Turning over the dismal thoughts which I have just set down, I had entered the Guermantes’ courtyard and in my distraction had failed to see an approaching car; at the chauffeur’s shout I had time only to step smartly aside, and as I retreated I could not help tripping up against the unevenly laid paving-stones, behind which was a coach-house. But at the moment when, regaining my balance, I set my foot down on a stone which was slightly lower than the one next to it, all my discouragement vanished in the face of the same happiness that, at different points in my life, had given me the sight of trees I had thought I recognized when I was taking a drive round Balbec, the sight of the steeples of Martinville, the taste of a madeleine dipped in herb tea, and all the other sensations I have spoken about, and which the last works of Vinteuil had seemed to me to synthesize. Just at the moment when I tasted the madeleine, all uneasiness about the future and all intellectual doubt were gone. Those that had assailed me a moment earlier about the reality of my intellectual talent, even the reality of literature, were lifted as if by enchantment.
Without my having started a new line of thought, or discovered a decisive argument, the difficulties which just now were insoluble had lost all their importance. This time, though, I had decided not to resign myself to not knowing the reason for it, as I had done on the day I tasted the madeleine dipped in herb tea. The happiness that I had just experienced was indeed just like that I had felt when eating the madeleine, and the cause of which I had at that time put off seeking. The difference, purely material, was in the images each evoked; a deep azure intoxicated my eyes, impressions of coolness and dazzling light swirled around me and, in my desire to grasp them, without daring to move any more than when I had tasted the madeleine and I was trying to bring back to my memory what it reminded me of, I continued, even at the risk of making myself the laughing-stock of the huge crowd of chauffeurs, to stagger, as I had done a moment before, one foot on the raised paving-stone, the other foot on the lower one. Each time I simply repeated the outward form of this movement, nothing helpful occurred; but if I succeeded, forgetting about the Guermantes’ party, in recapturing the feeling I had experienced when I put my feet down in that way, then the dazzling and indistinct vision brushed against my consciousness, as if it were saying, ‘Seize hold of me as I pass, if you are strong-minded enough, and try to solve the riddle of happiness I am offering you.’ And almost at once I realized that it was Venice, all my efforts to describe which, and all the so-called snapshots taken by my memory, had never communicated anything to me, but which the sensation I had once felt on the two uneven flagstones in the baptistery of St Mark’s had now at last expressed for me, along with all the other sensations associated with that sensation on that day, which had been waiting in their place, from which a sudden chance had imperiously made them emerge, in the sequence of forgotten days. In the same way, the taste of the little madeleine had reminded me of Combray. But why had the images of Combray and Venice given me at these two separate moments a joy akin to certainty and sufficient, without any other proofs, to make death a matter of indifference to me?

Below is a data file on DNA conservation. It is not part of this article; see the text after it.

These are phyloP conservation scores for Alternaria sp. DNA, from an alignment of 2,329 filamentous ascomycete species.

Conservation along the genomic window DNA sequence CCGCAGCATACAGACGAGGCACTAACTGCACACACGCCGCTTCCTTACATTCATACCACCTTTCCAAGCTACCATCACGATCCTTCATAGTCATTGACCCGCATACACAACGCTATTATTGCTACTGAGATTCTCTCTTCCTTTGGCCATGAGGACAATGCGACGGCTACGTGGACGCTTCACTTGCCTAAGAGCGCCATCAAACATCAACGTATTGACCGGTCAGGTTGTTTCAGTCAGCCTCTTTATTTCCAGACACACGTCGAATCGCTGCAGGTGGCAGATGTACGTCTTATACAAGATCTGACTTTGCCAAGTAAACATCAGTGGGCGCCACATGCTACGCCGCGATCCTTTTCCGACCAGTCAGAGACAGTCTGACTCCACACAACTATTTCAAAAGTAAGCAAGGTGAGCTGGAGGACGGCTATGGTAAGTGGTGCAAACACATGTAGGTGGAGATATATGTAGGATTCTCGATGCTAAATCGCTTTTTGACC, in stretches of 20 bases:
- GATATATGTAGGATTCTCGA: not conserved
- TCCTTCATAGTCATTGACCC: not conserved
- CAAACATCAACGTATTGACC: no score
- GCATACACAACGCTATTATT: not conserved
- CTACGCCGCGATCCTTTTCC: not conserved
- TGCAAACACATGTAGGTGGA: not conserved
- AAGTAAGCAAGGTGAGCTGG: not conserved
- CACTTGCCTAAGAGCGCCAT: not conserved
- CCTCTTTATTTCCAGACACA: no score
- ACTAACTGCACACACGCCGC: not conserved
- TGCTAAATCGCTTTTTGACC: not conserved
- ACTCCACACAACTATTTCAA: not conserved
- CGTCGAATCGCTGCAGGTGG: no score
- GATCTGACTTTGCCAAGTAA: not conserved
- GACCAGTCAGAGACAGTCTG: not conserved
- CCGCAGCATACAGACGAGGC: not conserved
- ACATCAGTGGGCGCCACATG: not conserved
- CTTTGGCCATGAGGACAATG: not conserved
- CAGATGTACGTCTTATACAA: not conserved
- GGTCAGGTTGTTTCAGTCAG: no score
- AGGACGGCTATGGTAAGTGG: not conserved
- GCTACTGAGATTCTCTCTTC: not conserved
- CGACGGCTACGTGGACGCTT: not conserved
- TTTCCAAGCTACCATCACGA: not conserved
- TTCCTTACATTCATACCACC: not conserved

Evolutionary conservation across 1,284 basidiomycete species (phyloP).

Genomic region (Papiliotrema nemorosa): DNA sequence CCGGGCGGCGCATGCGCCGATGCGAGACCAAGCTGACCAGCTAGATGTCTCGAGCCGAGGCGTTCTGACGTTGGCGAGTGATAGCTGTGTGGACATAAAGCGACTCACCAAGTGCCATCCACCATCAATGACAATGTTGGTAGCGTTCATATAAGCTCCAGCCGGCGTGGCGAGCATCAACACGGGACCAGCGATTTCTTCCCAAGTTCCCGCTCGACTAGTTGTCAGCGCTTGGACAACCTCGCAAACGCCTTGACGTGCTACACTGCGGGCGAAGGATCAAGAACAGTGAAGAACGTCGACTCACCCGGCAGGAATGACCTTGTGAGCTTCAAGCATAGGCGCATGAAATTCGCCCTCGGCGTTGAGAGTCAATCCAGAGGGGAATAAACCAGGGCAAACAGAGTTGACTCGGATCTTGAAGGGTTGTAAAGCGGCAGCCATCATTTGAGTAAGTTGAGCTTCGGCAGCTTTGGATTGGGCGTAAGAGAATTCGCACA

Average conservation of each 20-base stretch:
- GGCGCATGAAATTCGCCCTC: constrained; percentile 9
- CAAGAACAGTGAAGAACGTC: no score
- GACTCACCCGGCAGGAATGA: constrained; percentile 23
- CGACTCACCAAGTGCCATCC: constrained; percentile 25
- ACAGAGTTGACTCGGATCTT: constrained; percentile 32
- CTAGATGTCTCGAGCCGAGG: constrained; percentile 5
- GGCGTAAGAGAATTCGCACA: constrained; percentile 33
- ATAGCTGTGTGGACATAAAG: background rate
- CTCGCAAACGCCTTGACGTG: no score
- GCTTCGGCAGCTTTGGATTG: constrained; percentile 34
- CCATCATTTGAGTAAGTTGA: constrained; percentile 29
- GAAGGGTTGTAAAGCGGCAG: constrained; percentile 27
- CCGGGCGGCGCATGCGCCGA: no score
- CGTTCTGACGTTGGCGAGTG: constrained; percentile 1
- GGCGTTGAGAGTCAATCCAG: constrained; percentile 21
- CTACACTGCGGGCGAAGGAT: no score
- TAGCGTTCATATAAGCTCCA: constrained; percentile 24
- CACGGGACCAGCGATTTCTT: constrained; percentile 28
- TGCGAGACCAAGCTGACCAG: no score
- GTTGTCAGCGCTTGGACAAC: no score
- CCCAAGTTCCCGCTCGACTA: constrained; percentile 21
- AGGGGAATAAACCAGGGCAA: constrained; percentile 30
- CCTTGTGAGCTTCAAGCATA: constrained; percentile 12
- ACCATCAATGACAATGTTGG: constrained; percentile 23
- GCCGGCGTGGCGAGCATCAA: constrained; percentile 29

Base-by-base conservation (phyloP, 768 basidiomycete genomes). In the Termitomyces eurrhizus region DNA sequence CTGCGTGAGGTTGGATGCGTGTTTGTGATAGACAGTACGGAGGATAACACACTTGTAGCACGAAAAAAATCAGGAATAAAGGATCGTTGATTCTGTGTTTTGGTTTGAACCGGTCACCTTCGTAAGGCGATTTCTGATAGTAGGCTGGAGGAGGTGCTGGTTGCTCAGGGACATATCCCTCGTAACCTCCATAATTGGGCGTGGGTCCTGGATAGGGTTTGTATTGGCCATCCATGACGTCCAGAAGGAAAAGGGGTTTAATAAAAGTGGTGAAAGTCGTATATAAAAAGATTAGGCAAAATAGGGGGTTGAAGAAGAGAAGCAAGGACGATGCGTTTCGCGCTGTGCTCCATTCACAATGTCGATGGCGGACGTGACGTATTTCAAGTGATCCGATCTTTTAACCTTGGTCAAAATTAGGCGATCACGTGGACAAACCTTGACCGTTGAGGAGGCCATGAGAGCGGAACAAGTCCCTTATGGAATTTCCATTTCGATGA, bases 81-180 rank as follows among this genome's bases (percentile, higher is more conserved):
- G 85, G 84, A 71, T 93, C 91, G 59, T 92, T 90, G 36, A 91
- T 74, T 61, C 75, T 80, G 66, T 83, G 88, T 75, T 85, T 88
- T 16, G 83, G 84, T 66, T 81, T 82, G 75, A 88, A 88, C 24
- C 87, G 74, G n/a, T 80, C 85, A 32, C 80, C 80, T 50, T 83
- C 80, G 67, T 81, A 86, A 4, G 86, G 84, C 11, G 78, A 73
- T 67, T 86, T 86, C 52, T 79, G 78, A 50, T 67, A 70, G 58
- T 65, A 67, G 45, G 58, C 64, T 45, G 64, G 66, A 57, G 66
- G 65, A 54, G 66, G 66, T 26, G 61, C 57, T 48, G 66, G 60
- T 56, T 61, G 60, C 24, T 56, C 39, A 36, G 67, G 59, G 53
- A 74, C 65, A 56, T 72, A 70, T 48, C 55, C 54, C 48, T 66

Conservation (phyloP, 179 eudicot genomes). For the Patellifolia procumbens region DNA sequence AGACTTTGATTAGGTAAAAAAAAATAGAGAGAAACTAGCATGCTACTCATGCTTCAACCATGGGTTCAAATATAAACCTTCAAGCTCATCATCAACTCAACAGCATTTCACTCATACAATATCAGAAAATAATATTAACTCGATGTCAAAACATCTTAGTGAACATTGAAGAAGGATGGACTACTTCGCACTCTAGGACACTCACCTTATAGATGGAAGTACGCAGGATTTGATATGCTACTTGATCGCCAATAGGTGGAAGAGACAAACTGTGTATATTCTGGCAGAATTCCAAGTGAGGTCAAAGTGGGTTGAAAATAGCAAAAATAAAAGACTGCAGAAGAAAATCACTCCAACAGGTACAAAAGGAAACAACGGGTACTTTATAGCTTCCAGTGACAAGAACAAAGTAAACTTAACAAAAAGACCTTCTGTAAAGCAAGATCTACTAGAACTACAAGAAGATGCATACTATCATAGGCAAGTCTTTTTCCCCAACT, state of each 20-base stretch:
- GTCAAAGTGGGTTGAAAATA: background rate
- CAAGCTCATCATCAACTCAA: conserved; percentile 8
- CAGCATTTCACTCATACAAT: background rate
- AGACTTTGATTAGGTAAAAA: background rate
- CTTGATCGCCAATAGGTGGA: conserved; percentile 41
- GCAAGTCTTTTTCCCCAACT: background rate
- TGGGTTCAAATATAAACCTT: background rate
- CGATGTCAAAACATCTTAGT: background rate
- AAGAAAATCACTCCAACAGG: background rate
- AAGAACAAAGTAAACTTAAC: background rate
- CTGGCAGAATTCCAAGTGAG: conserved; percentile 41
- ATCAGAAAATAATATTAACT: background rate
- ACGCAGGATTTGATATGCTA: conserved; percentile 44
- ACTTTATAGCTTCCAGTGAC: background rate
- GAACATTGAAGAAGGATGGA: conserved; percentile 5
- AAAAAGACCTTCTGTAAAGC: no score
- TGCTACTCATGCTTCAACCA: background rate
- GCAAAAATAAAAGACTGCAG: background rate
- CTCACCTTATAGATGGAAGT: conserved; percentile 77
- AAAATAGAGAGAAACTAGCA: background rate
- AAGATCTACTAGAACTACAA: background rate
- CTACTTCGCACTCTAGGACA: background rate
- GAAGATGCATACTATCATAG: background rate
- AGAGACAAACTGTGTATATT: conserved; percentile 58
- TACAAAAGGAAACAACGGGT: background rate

—- Marcel Proust, In Search of Lost Time VII: Finding Time Again